Therapy is based mainly on the exchange of common experiences among participants during the course of reunions arranged for this purpose – the meetings. This event lasts approximately 90 minutes, during which those who have gathered there speak of their drug-related problems, past and present. As an association made up exclusively of people afflicted by the same problem, not by professionals, they act on the conviction that “the therapeutic value offered by one addict to another is irreplaceable” and thus members experience what they call “identification” free of judgment and prejudice. Everyone present admits having lost control of their lives due to drugs and their need to seek a solution for this problem through the sharing of their experience.

If initially persons seeking help think of themselves as failures, as “bad” people with no principles, as soon as they get acquainted with NA philosophy and with other people sharing the same problem, they realize that they were not responsible for their behavior under the influence of drugs. They are no longer junkies; they are people with a disease. At this point there is a whole transformation in the way members define themselves ant their relationship with others. This starts in the first moment a person introduces him/herself in a meeting stating his/her first name and acknowledging their situation: “Hello my name is Pedro and I am an addict”.

The idea of illness is to some extent, a way of denying responsibility for past actions and releasing a burden of shame and guilt which everyone points as those feelings which were prevalent when they first joined this association. According to NA philosophy, drug abuse and addiction are in fact two different concepts. For NA members drug abuse refers to a person who is still actively using toxics substances and who may or may not be an addict, since addiction implies an illness that is more than just a question of drug use. An addict’s obsessive compulsive behavior reveals itself in different area of a person’s life, such as his work, relationships, etc.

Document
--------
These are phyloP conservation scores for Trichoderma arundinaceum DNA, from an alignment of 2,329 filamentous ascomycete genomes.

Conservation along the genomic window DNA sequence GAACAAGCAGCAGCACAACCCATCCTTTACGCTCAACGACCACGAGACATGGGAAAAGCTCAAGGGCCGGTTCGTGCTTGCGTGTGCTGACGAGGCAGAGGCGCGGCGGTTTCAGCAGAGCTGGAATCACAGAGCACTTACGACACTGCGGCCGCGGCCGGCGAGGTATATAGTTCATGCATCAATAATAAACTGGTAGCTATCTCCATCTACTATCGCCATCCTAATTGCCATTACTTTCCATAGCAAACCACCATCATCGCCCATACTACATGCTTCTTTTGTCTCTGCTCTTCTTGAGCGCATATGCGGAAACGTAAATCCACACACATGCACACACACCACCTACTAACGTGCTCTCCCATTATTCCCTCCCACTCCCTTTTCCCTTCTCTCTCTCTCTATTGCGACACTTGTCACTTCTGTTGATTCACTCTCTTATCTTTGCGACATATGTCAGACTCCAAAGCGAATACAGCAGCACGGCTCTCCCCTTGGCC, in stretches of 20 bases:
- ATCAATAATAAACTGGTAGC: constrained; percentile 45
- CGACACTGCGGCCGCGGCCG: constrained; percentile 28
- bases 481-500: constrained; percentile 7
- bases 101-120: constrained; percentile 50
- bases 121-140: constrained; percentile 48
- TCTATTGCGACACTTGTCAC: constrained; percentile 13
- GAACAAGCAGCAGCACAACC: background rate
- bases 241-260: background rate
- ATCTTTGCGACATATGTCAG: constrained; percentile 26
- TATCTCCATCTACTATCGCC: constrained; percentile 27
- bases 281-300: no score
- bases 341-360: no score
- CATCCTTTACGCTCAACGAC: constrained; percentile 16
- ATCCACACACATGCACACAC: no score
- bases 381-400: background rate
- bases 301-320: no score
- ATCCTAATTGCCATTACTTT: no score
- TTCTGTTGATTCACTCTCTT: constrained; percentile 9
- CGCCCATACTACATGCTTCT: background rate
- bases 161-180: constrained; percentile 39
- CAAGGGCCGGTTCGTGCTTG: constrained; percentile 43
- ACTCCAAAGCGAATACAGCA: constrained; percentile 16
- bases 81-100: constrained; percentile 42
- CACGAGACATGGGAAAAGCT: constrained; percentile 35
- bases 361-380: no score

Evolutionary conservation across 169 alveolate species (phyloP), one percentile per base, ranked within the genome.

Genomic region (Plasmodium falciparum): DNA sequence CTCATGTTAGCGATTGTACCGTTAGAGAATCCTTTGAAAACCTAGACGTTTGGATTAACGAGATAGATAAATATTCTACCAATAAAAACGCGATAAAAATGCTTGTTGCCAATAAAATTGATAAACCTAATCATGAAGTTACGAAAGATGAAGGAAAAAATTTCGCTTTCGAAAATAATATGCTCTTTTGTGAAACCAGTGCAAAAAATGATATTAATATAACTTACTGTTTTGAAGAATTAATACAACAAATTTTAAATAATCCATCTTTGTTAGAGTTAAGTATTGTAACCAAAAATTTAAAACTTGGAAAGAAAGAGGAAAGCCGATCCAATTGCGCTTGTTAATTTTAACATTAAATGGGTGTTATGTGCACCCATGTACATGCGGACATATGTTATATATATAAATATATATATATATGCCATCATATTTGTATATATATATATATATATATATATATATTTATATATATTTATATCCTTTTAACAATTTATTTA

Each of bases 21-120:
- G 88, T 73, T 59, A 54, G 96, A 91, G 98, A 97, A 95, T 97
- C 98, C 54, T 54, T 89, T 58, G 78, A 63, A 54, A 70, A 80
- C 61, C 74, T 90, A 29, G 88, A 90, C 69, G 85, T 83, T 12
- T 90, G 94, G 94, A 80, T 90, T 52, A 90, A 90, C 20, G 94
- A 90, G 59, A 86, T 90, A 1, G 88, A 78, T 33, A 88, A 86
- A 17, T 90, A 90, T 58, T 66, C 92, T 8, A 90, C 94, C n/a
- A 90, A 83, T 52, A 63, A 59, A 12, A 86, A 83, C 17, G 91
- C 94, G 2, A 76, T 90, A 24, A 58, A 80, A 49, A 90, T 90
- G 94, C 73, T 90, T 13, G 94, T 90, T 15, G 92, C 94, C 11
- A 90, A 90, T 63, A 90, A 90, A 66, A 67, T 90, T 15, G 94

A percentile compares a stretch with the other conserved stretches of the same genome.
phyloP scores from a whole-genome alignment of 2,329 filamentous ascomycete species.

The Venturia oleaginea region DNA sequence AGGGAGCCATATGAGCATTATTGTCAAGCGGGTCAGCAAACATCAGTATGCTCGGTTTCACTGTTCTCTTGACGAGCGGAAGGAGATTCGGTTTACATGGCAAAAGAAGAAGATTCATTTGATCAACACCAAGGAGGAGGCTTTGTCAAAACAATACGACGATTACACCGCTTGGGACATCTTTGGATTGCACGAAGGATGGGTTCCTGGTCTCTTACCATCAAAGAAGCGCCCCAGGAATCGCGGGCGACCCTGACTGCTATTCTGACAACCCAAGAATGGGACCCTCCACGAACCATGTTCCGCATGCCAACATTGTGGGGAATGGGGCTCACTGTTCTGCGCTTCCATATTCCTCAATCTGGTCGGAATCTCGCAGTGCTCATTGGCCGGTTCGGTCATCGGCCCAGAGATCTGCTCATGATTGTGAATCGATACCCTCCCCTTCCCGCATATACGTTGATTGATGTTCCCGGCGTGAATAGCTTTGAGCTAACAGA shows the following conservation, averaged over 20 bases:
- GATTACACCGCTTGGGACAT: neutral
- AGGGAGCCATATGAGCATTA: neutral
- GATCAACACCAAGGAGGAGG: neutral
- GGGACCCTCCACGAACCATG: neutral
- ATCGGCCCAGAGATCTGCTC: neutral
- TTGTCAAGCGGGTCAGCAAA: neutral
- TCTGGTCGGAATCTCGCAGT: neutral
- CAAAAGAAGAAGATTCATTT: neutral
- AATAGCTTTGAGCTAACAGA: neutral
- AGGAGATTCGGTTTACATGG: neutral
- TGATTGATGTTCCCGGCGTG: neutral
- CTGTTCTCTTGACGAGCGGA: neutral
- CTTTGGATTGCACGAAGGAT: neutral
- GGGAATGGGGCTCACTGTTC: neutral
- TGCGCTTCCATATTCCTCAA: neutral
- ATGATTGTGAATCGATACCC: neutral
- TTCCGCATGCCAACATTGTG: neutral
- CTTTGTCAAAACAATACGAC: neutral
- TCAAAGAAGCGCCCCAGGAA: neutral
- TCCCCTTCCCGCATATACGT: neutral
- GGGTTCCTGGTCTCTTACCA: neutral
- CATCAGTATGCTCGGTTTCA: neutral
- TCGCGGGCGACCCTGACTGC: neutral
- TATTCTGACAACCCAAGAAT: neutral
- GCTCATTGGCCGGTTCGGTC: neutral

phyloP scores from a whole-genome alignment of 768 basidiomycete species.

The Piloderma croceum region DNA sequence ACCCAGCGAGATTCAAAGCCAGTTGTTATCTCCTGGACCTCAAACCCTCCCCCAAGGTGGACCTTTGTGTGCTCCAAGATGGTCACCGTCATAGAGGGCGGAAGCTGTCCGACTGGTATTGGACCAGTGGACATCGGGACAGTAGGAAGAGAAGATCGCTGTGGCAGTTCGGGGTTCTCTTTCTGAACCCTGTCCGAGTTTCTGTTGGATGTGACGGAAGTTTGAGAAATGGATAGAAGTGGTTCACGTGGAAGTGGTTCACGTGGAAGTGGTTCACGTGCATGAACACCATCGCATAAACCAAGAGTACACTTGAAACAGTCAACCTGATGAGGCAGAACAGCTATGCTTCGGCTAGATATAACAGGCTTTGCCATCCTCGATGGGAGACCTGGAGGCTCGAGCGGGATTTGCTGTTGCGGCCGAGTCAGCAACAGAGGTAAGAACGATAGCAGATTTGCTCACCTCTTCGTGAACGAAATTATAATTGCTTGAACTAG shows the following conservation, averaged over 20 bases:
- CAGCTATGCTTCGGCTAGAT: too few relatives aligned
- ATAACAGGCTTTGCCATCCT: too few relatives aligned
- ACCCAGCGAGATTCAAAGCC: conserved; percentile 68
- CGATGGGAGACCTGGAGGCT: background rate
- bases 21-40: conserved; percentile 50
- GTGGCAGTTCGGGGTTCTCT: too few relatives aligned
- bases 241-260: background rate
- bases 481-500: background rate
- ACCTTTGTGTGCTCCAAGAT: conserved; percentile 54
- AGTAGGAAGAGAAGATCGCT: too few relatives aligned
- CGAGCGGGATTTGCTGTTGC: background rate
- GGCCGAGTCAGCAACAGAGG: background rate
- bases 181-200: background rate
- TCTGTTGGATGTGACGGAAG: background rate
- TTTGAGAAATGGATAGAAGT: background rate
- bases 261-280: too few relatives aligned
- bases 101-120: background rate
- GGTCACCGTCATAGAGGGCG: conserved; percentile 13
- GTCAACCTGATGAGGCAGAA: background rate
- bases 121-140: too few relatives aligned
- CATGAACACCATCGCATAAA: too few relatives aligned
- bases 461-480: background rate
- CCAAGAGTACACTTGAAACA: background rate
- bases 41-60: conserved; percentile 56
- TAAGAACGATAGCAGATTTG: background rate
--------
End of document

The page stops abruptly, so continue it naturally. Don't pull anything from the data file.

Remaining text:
A drug abuser is a junkie, someone who society rejects and condemns. It has an immediate negative connotation. An addict on the other hand, is a sick person who has no responsibility over his conduct “under the influence” but who has a responsibility to keep cleat of that influence. How does this distinction relate to stigma and anonymity? Erving Goffman (1963) speaks of stigma as a condition of difference and distinguishes two types of stigmatized persons: the “discredited” and the “discreditable”. The discredited is someone bearing a visible stigma, which is evident at first glance and which, according to this author, has an immediate influence on the way interaction occurs.

This is the case, for example, of someone with a visible physical deformity, or of the junkie wee see begging on the sidewalk. The second type, the stigmatized discreditable, will be someone who has a stigma which is not immediately visible to others, and which will only become “discredited” from the moment he reveals his condition to others. This is the case of an “addict” attending to NA.

To NA members a recovering addict will only reveal without restraint his/her stigma within a meeting: outside the group he will omit his/her problem, including his/her membership. This is where anonymity, the last idea mentioned in the opening paragraph, plays its role.